Sure, the last year saw catastrophic things, but it also saw great things. It saw hundreds of thousands of people dying, but it also saw hundreds of thousands of people surviving. It was a year – strictly speaking – like any other.

For most people, it’ll be the end of a bunch of months which culminate in one that sees Christmas and ultimately a bunch of fireworks, champagne and some resolutions which will fade as quickly as they have come into existence.

In the end, it all boils down to this: You should worry about the very small and the very big stuff. The small stuff, like what you’re going to have for dinner, is what keeps you happy. The big stuff, like whether we’re really the only planet with life in the whole of the vastness of the universe, is what keeps your mind open. Everything in between is really quite irrelevant.

So if, during the course of that next year, you feel like you’re having a bad day, think about dinner or the vastness of the universe and it’ll all be alright. I promise.

On distractions

The more avid readers of this website may have noticed a scandalous lack of postings lately. And if there were postings, they were uninspired regurgitations of images, links or, well, nothing much at all.

This has to change. But in order to change it, I first have to find out the reasons for this change in pace.

Thanks to my tremendous introspective skills, I have of course already spotted the culprit: distraction! These days, everything is distracting me:

I’m distracted by things like Twitter, the service that just doesn’t want you to shut up.
I’m distracted by my camera and Flickr, because all they want is for me to shoot photos and upload them for all the world to see.
I’m distracted by the thousands of items Google Reader pushes at me each day, expecting me to go through them at once, lest I want that dreaded ‘100+’ next to the feed, indicating in a shameful way that there are people out there who write things faster than I could ever read them.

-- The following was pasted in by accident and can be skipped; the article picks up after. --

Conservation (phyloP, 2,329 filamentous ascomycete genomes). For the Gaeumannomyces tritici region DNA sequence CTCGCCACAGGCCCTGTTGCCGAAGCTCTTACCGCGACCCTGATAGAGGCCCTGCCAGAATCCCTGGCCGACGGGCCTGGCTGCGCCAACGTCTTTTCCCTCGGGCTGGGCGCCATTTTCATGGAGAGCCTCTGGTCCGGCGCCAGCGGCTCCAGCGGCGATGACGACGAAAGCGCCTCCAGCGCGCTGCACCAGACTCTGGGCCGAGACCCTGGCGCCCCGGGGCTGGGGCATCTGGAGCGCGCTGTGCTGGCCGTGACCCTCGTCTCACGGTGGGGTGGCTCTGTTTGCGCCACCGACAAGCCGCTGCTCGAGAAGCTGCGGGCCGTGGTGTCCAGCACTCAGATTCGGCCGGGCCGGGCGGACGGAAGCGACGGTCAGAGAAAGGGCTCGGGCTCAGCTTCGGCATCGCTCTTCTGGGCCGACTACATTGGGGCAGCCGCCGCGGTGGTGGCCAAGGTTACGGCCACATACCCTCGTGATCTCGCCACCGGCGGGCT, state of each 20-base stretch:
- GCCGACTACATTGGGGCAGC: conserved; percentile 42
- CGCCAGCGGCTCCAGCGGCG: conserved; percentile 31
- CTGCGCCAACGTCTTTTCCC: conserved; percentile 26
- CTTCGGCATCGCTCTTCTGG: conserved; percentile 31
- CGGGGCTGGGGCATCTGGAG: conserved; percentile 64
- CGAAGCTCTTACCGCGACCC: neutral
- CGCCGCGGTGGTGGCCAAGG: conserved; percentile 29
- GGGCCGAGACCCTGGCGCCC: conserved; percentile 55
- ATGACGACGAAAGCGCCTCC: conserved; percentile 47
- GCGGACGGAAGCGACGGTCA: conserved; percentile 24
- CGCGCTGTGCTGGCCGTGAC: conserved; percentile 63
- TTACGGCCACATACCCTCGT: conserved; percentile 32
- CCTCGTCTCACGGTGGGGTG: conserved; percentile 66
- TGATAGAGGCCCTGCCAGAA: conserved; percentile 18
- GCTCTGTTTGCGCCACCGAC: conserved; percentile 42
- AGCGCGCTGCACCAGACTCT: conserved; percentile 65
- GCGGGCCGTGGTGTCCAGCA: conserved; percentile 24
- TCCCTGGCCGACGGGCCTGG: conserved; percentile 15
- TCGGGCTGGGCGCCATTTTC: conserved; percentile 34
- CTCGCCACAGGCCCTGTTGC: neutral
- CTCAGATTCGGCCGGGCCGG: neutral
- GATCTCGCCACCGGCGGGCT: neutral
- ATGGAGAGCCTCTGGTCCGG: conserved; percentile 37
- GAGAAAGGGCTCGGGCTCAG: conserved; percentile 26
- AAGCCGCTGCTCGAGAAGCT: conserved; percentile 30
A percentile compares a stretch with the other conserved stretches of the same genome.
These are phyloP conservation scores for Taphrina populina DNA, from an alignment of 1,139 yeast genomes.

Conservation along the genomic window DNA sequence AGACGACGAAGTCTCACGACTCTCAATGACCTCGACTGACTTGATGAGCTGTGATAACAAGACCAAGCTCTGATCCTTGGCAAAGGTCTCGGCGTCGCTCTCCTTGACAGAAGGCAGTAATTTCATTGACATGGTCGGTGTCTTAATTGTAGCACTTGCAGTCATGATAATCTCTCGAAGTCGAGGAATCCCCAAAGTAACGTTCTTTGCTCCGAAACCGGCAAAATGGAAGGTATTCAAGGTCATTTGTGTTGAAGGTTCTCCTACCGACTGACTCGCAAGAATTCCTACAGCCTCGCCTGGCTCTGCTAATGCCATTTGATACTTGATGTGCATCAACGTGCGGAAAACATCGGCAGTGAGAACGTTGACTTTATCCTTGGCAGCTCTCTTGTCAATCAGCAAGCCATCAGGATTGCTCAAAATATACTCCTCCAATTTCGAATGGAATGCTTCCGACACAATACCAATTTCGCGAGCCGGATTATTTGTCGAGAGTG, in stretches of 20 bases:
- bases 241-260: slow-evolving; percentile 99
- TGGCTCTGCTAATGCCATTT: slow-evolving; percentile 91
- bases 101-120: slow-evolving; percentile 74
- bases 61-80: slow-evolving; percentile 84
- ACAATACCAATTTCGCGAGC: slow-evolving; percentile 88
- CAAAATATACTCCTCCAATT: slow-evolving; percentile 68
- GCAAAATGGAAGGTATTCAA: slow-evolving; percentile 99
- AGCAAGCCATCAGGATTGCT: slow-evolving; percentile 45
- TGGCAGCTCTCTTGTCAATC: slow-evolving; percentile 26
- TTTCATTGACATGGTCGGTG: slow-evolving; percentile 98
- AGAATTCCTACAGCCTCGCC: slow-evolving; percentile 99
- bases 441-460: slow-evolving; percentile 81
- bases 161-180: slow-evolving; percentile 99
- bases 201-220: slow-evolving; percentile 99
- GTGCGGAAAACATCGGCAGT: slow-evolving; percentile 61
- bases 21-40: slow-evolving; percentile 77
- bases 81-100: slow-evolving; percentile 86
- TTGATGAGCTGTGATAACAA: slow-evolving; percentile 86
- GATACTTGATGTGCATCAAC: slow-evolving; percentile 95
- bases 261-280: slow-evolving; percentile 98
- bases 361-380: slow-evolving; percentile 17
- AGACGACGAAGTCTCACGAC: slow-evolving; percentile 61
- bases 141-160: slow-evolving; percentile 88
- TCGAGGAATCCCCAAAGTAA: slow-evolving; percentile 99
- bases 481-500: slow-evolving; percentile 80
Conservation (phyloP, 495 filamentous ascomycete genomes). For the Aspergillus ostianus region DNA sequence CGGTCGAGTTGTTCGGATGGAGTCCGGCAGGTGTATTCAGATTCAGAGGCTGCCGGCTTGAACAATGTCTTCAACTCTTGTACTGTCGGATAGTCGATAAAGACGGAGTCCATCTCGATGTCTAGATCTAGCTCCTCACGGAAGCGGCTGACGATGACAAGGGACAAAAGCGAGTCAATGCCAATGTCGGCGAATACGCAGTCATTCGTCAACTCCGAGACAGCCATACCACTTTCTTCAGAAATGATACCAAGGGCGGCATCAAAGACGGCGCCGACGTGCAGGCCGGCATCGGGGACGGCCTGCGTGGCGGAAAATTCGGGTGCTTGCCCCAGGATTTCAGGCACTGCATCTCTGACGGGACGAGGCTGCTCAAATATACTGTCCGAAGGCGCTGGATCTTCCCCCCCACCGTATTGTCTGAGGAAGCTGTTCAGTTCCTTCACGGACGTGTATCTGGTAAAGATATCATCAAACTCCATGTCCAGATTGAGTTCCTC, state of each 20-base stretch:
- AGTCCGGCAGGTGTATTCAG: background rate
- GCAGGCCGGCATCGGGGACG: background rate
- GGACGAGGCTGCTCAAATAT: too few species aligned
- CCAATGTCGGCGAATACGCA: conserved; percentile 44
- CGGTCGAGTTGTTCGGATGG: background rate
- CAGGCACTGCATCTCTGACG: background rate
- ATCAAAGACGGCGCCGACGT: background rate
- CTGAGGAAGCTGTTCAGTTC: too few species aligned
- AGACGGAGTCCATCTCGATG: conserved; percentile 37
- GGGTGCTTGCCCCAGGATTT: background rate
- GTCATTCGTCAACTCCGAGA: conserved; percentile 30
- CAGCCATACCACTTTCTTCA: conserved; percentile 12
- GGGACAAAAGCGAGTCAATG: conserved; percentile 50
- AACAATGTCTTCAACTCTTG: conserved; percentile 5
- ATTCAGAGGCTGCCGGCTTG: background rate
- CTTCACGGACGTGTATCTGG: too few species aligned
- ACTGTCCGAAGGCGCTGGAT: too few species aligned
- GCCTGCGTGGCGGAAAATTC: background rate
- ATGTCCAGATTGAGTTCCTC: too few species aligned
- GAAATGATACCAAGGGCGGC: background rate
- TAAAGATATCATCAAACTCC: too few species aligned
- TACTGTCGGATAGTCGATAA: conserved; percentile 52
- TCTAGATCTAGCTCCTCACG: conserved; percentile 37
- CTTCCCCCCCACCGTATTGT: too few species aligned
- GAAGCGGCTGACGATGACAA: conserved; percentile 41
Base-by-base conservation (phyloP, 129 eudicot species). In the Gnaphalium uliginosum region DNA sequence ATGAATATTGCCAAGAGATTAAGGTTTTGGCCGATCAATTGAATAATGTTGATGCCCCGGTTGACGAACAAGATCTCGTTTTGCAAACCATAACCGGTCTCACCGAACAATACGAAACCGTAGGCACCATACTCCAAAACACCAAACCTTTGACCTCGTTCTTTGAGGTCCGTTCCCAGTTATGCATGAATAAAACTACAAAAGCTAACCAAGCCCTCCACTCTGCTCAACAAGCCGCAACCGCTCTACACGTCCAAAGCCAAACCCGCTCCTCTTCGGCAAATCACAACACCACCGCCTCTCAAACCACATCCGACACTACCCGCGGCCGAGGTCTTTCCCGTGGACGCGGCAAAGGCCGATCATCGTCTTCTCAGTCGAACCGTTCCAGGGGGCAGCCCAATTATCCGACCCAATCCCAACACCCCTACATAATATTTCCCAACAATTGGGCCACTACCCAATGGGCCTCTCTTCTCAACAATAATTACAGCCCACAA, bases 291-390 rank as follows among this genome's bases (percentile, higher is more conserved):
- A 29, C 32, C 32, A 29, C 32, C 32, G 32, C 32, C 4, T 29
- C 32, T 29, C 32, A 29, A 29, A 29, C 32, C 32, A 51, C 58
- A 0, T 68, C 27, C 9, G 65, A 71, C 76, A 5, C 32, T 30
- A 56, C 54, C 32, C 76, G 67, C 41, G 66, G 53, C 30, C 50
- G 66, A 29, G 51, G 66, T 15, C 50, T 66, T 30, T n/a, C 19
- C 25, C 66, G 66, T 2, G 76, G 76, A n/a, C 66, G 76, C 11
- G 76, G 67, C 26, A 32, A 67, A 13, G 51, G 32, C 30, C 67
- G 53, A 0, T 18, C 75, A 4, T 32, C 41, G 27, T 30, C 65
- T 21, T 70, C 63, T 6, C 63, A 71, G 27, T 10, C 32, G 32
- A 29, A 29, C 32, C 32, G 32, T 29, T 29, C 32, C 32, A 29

I’m distracted by my computer-mouse, because it keeps clicking me through all the above mentioned services, and I keep ending up at places like this, watching people declare their lucid views in professionally produced amateur videos.

And finally I’m distracted by the fact that I’ve forgotten how to end blog posts. That one witty line, that bonmot, that final question that will linger on your mind for the remainders of your day, I just don’t know how to do it anymore.

But it’s all going to change, because I

(succumb to cheap thrills.)

I hope it stays alive

These days, when 90 percent of the comments I receive on here are spam comments (of course not counting the ones already captures by my Spam plugin Akismet), even nice little notes in between links of girth enhancing pills and mortgage plans can make my day.

Like the one I deleted today, where a nice woman not only praised my site, but right before she had added the links to the product she so elegantly tried to market, she wished my site would “always stay alive!”.

And even though her motives were not as pure as one would wish, I did feel flattered.

And that is how pathetic I am.